A Tale of Two Fathers
Robert De Niro has starred in more than his fair share of gangster movies over the years such as "Casino" and "Goodfellas" so when he decided to make his directional debut it seemed quite natural that he should choose a gangster movie. Although saying that "A Bronx Tale" is not your traditional gangster movie that glorifies the life style of mob bosses but focuses on a teenager influenced by two men, his hard working father and the local mob boss who takes him under his wing. Based on Chazz Palminteri's memoirs, "A Bronx Tale" is more a coming of age movie staged in the world of gangsters during the 1960s and as Robert De Niro's directional debut, it's pretty good.
As a 9 year old Calogero (Francis Capra - Free Willy 2) is fascinated by the gangsters who operate on his street corner, much to the annoyance of his hard working father Lorenzo (Robert De Niro - This Boy's Life). When Calogero witnesses mob boss Sonny (Chazz Palminteri - Noel) committing a murder he decides to obey the rules of the street and refuses to rat on him when questioned by the police. Over the next 8 years Calogero has two fathers in his life, his own who tries to teach him about honesty and the rewards of working hard and then Sonny who having taken him under his wing teaches him about real life on the streets. Now a teenager and his friends getting into all sorts of trouble and racial fights, Calogero (Lillo Brancato) has some big decisions to make.
As already mentioned "A Bronx Tale" is far from your stereotypical gangster movie, in fact despite being set in the work of gangsters it's more of a coming of age tale about a young man who faces making some important life changing choices. In being so it is surprisingly interesting focussing on Calogero or "C" as he is often referred to and the pressures this young man feels from his peers, a bunch of petty wannabe criminals who are more interested in getting into fights over race, whilst also touching on first love and the reality of death. What really makes "A Bronx Tale" work is having the two fathers element each providing opposing advice about life and work but both fathers basically having the young mans best interests at heart.
For a directional debut Robert De Niro does a very good job, drawing on his own experience in gangster movies to capture the mood of the era. From the music through to the locations everything really sets this in the 60s and like other gangster movies it makes you feel like you are there in that time and place. But what is more significant is that De Niro shows great restraint by not over playing the gangster part of the story, he doesn't overly glorify the life of a gangster often showing it for being the life full of fear that it is. He also shows restraint in not including violence just for the sake of it, what there is enhances the storyline; it makes a point and stops short of being just mindless. This allows the focus of the movie to be on Calogero and his journey into manhood, which again De Niro works well making it feel all quite natural.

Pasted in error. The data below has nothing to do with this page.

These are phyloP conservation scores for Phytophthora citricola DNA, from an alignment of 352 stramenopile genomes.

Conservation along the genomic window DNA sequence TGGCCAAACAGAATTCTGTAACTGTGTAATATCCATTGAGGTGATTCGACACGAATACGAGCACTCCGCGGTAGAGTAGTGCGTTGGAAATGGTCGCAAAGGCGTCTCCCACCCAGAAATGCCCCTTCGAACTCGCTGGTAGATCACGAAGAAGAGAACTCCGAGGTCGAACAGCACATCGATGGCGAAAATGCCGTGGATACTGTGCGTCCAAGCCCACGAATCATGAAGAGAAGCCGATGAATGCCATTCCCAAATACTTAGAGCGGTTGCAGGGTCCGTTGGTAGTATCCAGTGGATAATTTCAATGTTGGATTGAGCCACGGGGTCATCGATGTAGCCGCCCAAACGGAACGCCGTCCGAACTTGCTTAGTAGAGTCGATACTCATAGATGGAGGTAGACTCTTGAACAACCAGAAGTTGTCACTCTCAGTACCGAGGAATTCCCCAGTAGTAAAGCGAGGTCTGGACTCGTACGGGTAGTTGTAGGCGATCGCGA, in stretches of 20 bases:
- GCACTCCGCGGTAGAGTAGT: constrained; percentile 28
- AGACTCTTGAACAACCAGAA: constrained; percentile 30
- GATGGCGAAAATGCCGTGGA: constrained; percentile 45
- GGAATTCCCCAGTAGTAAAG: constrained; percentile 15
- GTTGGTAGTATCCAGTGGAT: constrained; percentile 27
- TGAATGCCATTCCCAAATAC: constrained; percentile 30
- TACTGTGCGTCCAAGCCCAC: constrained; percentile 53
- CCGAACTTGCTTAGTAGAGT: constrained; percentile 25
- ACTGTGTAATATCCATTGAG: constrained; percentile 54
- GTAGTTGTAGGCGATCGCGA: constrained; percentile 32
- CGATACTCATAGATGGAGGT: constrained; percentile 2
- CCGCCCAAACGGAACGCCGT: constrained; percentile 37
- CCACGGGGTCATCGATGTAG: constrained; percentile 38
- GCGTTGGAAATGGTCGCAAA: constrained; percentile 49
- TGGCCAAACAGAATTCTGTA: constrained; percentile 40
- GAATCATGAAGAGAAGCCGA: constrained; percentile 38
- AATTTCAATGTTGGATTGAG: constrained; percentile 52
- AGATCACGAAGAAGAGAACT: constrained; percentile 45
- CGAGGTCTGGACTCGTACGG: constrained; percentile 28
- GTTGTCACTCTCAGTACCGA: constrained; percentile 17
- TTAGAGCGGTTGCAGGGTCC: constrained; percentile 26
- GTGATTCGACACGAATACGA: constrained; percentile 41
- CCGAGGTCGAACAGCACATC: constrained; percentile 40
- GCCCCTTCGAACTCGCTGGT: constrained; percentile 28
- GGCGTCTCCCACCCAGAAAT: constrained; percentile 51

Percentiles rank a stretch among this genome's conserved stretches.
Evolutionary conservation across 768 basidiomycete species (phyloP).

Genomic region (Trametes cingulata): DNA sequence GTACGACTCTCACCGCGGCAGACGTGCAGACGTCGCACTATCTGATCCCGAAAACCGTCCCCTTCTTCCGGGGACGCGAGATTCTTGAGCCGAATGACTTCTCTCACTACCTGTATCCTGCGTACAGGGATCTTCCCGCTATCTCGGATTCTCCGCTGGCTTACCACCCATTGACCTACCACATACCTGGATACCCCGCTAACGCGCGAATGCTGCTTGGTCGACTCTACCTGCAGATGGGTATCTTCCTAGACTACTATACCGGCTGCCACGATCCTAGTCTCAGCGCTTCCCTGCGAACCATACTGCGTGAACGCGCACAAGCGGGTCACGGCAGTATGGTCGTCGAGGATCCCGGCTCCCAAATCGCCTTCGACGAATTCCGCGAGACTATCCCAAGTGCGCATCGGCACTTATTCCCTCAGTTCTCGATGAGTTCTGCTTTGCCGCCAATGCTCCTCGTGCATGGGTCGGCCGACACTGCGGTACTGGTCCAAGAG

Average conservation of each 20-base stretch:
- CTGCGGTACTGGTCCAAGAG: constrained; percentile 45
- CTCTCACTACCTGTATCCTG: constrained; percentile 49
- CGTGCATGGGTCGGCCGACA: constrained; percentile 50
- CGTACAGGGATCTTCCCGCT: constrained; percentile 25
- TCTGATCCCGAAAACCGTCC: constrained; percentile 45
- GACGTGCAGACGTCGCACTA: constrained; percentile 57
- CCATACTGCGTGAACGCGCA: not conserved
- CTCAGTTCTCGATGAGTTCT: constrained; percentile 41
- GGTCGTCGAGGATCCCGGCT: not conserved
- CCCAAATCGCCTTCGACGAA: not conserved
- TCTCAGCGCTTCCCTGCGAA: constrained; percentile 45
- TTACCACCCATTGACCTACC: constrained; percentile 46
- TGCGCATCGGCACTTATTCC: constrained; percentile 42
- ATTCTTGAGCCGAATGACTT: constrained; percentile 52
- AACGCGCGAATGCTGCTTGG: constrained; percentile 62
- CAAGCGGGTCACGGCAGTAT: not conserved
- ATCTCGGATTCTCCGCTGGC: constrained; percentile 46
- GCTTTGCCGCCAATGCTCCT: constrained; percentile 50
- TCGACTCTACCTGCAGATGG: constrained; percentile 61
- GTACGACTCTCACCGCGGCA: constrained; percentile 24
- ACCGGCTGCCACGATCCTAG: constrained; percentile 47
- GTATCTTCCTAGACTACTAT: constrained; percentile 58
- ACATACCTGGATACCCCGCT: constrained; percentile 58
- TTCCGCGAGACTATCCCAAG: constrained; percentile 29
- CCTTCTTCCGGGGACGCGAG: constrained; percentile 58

For the most De Niro does a good job, but I do get a sense that the racial tension part of "A Bronx Tale" is slightly underplayed. I can see why as making this more realistic would have distracted from the focus on Calogero but by doing so it doesn't feel quite right. It's as if the racial element had to be included but no one wanted to really show it how it really was.
Performance wise well Robert De Niro as well as directing also appears as Calogero's hard working father Lorenzo. It's actually quite a nice performance from De Niro as it's not the central focus of the movie and allows him to show a different side to what we usually expect from him in a gangster movie. Alongside De Niro is Chazz Palminteri whose memoirs the movie is based upon. Playing the role of Sonny it is another good performance which shows the character to not just be a stereotypical mob boss. On one hand you have the ruthless side of the character where he will use violence to protect, the sort of side we see in most gangster movies. But then there is another side, the fatherly side which explains to Calogero about life on the streets and the loneliness of being a gangster. It's a very good performance making you actually semi sympathise with a character who normally you wouldn't or at least shouldn't.
But the real stars of "A Bronx Tale" are Francis Capra and Lillo Brancato who play Calogero at various stages in his life. Francis Capra who plays the 9 year old Calogero provides that wonderment of a young child who imitates the gangsters he sees on the street corner and is fascinated by them. But Lillo Brancato who plays Calogero as a 17 year old is the real star and he develops the character showing the confused teenager struggling with the peer pressure from his hoodlum friends, the feelings of first love and basically being stuck between doing what his hard working father wants or following Sonny into a world of being a gangster. It's a sensitive performance from Brancato which allows you to empathise with Calogero as he faces those important decisions, but not to the point that it feels weak.
What this all boils down to is that "A Bronx Tale" is a good movie and as Robert De Niro's directional debut is more than adequate. Whilst it will appeal to those who enjoy the gangster genre of movies the fact that the focus of the movie is a coming of age tale during the 60s will also make it appeal to a wider audience. The performances are all round good with Brancato really standing out. But it is Robert De Niro's control on the movie which is most impressive restraining it from glorifying a life as a gangster whilst showing the less than appealing side of it.